Since I popped my EV cherry with the first Nissan Leaf we drove a few years ago, driving them has almost become akin to a video game for me. It becomes about maximizing electric range by minimalizing driving to conserve as much energy as possible. When we first picked up the Spark EV, it displayed a remaining range of 135km. I was told by our PR representative that at full charge, it could do up to 165km with conservative driving in ideal conditions. Our evaluation over a couple of cycles confirmed this, with one cycle doing as much as 178km with a displayed 20km remaining when we plugged it in.
As with all other electric vehicles, range is directly impacted by driving style as well as weather conditions. During an extreme cold weather test of a Tesla Model S we conducted in 2013, we came to the conclusion that range is shaved in half when temperatures are below freezing. Considering these temperatures are only typical in our climate, it’s important to take this into consideration when making the decision to convert to this “lifestyle”. For me personally, range anxiety is still a very real thing, but I can only assume that it would slowly dwindle as I spend more time with EVs.
Charge time is something that has been addressed since the Spark became available for sale (in California and Oregon only at first) last year. On a 240V charger, many of which are scattered through the Greater Toronto Area, charge time from empty is about seven hours. For the typical Torontonian, this isn’t a huge deal because upon purchasing (or leasing) a Spark EV, they would presumably get their home retrofitted with a 240V outlet in the garage. An $800 option renders the Spark EV compatible with superchargers (just like the Tesla), which can charge the car fully in just twenty minutes.
What I found really interesting is that the instrument cluster and interior on the Spark EV is actually considerably different from the regular model. The gauge cluster on the last Spark I drove was a motorcycle-inspired display with monochromatic digital characters. This one is almost identical to the one in the Volt, with a video game-like full colour display, and tons of features including a history of energy use, speed, trip computer, and a bunch of other stuff. The display is crystal clear and, once past the learning curve, extremely simple to use.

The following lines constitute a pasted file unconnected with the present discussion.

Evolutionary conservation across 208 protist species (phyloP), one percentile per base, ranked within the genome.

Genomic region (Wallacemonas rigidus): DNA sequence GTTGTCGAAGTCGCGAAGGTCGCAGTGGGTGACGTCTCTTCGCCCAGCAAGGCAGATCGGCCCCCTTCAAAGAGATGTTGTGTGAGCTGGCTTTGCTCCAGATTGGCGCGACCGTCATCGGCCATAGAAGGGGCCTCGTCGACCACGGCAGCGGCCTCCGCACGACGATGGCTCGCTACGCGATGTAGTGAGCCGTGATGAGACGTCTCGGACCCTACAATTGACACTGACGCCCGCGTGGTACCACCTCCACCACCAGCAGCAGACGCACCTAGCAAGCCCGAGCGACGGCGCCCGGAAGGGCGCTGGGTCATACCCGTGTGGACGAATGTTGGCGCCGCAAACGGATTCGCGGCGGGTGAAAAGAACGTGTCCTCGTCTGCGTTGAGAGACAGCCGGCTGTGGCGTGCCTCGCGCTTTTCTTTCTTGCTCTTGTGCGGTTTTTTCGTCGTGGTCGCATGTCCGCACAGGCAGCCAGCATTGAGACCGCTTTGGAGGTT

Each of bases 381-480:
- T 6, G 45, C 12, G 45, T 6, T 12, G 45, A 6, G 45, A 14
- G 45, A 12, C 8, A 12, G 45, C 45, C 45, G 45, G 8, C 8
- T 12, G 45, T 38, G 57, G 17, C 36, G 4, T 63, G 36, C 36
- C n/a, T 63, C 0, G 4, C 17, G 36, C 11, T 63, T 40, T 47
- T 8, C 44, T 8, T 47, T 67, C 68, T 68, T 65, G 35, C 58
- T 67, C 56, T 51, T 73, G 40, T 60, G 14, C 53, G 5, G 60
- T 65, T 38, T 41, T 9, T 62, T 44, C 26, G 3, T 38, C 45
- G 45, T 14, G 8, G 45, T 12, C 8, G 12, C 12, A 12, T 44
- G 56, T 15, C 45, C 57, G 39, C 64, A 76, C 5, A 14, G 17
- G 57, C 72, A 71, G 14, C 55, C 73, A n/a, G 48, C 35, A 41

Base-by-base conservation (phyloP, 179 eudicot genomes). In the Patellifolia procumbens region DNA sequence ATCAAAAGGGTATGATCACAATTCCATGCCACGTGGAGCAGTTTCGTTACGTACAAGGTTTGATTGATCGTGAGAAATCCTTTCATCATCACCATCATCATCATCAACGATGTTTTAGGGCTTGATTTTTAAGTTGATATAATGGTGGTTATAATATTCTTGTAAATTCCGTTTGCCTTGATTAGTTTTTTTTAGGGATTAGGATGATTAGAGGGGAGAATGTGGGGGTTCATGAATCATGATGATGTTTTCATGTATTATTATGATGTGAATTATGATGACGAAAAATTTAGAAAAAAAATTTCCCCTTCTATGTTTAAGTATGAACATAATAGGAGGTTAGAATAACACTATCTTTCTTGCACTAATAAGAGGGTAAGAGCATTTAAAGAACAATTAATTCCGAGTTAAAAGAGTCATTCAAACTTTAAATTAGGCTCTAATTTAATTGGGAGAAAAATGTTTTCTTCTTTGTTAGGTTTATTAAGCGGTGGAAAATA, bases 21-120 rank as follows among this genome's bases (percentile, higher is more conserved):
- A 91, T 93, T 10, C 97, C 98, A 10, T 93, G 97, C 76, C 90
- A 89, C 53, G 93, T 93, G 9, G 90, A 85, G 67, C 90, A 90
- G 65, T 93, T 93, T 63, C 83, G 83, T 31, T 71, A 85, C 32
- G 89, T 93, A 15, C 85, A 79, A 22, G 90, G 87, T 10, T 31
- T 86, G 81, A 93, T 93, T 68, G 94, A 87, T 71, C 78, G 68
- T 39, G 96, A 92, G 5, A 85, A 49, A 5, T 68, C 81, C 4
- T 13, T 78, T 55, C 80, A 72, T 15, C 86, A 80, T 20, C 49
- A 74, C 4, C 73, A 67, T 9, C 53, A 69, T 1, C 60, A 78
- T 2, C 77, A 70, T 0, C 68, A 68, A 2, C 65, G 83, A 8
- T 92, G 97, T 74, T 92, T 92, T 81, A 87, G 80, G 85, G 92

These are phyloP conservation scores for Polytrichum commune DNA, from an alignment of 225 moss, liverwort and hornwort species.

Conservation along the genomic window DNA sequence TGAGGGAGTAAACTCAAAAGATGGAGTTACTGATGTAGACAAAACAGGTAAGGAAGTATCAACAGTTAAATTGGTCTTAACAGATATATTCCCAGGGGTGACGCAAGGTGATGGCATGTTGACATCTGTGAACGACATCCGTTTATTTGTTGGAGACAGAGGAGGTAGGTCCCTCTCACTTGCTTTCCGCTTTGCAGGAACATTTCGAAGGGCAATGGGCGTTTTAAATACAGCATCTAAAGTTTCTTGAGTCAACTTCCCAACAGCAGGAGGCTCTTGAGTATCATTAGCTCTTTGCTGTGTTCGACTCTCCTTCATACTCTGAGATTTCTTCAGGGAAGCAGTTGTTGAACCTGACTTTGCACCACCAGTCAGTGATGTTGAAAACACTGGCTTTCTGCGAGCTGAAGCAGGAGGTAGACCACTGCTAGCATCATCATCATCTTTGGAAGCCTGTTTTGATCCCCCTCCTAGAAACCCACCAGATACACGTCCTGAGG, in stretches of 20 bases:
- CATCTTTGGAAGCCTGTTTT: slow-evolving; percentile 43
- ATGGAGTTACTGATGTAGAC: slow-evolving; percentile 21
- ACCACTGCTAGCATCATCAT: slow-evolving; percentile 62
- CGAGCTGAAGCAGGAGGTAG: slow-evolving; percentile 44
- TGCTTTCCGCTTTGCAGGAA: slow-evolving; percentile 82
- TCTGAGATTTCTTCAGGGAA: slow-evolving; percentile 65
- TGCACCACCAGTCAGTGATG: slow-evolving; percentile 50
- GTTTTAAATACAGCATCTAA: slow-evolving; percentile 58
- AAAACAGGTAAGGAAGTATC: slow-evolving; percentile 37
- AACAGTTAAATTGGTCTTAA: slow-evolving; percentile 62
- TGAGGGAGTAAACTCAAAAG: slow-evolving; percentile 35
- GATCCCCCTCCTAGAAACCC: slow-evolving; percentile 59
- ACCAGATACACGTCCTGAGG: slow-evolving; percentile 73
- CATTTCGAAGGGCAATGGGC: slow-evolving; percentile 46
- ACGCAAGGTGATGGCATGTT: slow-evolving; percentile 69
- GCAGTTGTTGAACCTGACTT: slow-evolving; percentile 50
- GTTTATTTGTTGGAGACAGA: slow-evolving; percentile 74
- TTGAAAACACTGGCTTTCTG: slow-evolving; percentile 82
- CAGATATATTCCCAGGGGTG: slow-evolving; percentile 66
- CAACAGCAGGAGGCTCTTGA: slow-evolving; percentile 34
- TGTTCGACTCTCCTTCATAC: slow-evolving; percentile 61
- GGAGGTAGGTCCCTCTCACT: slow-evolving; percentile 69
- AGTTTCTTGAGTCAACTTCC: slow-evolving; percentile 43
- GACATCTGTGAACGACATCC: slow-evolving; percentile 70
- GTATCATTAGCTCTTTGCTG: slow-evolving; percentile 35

My colleagues who have reviewed the conventional Spark in the past have commented on how good the Chevrolet MyLink system is in this application. The setup is virtually identical on the EV model, and after spending a week with it, I wholeheartedly agree. The touchscreen is extremely responsive and large enough to see clearly even in direct sunlight. There is a bit of glare from the piano-black bezel that surrounds the screen, but that’s only at certain angles. The ease-of-use from this version of MyLink more than compensates for any other flaws.
Now, because the Spark EV isn’t officially on sale in Canada for another few months, real pricing numbers have yet to be released. The starting price as of now is $31,445, with an Ontario government rebate of $8,500 for driving an electric vehicle. This brings the price of the EV down to just over $23,000, whereas a fully loaded gasoline Spark tops out around $21,000. The price difference is significant when you factor in the fact that it’s still a subcompact, but quickly begins to make sense when one remembers that refueling weekly becomes a thing of the past. Additionally, 327 lb-ft of torque available instantly isn’t attainable at all for $23,000 anywhere. The BMW i3 produces similar numbers for considerably more money.
The slightly more expensive Volt, also from Chevrolet, has a backup generator that’s fuel-powered. This gives it the ability to be used for road trips, something that’s not doable with the Spark. The 2016 Chevrolet Spark EV is a car that provides as much EV range as the Nissan Leaf, the Kia Soul EV, and significantly more than the Ford Focus BEV and Mitsubishi i-MiEV. Additionally, it also gives us a bit of a preview of what we can expect from the upcoming Chevrolet Bolt, the next big EV move from General Motors. The Spark EV is a very practical car with a fun, cheeky personality – a car that will provide effortless miles of transportation for years to come.